To identify molecular signatures that can predict disease onset in 'at-risk ACPA+' individuals and disease progression in RA patients

Inflammation is a critical process in fighting infection. However, if uncontrolled, it can contribute to the development of autoimmune disease, including inflammatory forms of arthritis such as rheumatoid arthritis (RA), which causes joint destruction and disability. Targeted therapies have advanced the treatment of RA, however a significant proportion of patients have sub-optimal responses, no response and suffer adverse events.

Currently, it is impossible to predict;

  1. who will develop RA,
  2. once diagnosed which patients will develop more severe and erosive disease, and
  3. which patients will respond to a specific treatment at time of onset.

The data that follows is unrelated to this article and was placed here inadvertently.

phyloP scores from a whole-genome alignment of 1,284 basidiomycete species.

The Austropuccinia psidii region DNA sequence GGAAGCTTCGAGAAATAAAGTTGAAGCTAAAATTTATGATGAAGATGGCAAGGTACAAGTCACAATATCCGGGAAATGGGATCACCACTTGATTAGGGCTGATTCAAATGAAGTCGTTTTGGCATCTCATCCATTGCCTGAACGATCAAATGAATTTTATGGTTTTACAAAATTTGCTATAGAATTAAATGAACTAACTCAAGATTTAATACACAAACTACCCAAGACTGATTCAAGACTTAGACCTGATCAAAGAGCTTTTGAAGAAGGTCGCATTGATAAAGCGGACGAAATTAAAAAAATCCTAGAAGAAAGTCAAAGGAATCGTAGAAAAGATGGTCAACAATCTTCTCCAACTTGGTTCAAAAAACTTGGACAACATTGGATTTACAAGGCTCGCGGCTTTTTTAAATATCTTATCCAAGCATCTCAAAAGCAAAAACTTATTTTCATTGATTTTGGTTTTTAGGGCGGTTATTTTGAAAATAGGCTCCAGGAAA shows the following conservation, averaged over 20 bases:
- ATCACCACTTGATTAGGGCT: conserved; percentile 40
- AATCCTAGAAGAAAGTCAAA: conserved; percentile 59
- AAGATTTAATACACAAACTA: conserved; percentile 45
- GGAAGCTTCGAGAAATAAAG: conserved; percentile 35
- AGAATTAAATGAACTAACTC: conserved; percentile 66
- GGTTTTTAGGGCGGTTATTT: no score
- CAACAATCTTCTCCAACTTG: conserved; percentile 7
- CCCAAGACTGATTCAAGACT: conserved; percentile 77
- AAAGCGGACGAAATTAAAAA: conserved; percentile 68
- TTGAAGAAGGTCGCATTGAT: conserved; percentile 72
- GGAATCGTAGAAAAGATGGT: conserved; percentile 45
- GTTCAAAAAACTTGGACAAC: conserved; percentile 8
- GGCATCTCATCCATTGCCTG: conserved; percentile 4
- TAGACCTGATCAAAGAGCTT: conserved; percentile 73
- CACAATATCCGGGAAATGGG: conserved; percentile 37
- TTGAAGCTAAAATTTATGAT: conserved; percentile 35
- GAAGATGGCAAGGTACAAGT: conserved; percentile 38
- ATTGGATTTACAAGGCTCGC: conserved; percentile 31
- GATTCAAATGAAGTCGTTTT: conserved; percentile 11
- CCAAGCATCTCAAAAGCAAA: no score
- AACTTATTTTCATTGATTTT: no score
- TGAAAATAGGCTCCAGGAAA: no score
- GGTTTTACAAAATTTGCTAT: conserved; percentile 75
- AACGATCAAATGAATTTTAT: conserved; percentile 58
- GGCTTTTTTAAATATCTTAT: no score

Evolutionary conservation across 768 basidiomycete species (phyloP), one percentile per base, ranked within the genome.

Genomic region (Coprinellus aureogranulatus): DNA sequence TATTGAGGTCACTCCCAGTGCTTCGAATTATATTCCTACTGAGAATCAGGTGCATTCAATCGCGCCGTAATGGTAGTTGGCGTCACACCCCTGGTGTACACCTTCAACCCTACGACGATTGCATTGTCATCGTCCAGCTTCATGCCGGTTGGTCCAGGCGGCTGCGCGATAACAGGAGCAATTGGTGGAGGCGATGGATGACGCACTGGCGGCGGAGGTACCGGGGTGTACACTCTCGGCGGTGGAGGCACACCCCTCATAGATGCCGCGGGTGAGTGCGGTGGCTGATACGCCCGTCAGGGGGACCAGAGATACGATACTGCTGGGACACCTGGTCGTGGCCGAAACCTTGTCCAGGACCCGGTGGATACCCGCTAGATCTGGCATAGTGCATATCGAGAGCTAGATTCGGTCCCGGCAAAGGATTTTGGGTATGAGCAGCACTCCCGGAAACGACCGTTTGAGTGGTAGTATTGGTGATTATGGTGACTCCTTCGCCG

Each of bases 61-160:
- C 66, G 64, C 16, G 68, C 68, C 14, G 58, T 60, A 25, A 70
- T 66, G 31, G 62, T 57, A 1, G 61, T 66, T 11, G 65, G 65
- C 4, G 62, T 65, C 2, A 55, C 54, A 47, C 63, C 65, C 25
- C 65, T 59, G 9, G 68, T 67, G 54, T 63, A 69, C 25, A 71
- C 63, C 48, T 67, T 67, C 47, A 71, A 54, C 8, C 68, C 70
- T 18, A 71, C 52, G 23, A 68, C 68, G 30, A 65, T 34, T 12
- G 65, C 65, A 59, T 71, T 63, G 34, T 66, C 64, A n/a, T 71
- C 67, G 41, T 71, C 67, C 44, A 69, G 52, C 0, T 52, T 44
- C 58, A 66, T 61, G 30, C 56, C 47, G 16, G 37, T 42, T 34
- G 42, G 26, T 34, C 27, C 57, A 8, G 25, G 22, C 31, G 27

These drugs are very expensive, therefore a 'trial and error' approach is not a cost-effective strategy, increasing strain on an already overstretched health budget. Thus, there is a major need for smart and safe use of effective drugs for treatment of RA.

Recent research has started to focus on subjects 'at-risk' of arthritis or 'pre-RA'. These subjects have no clinical signs of inflammation, however they have increased levels of circulating autoantibodies, with a significant percentage of these subjects progressing to RA.

In this collaborative project involving basic scientists, clinicians and patients, we will:

  1. identify the mechanisms that drive inflammation in immune cells pre disease onset,
  2. elucidate how these cells utilize energy in order to maintain their activated inflammatory phenotype, and
  3. test if activation or inhibition of these mechanisms promotes resolution of inflammation in synovial tissue cells.

This approach will assist in the identification of new disease markers and drug candidates for the treatment of patients at different stages of RA progression and possibly other autoimmune diseases.

Award Date
27 June 2019
Award Value
Principal Investigator
Professor Ursula Fearon
Host Institution
Trinity College Dublin
Investigator Led Projects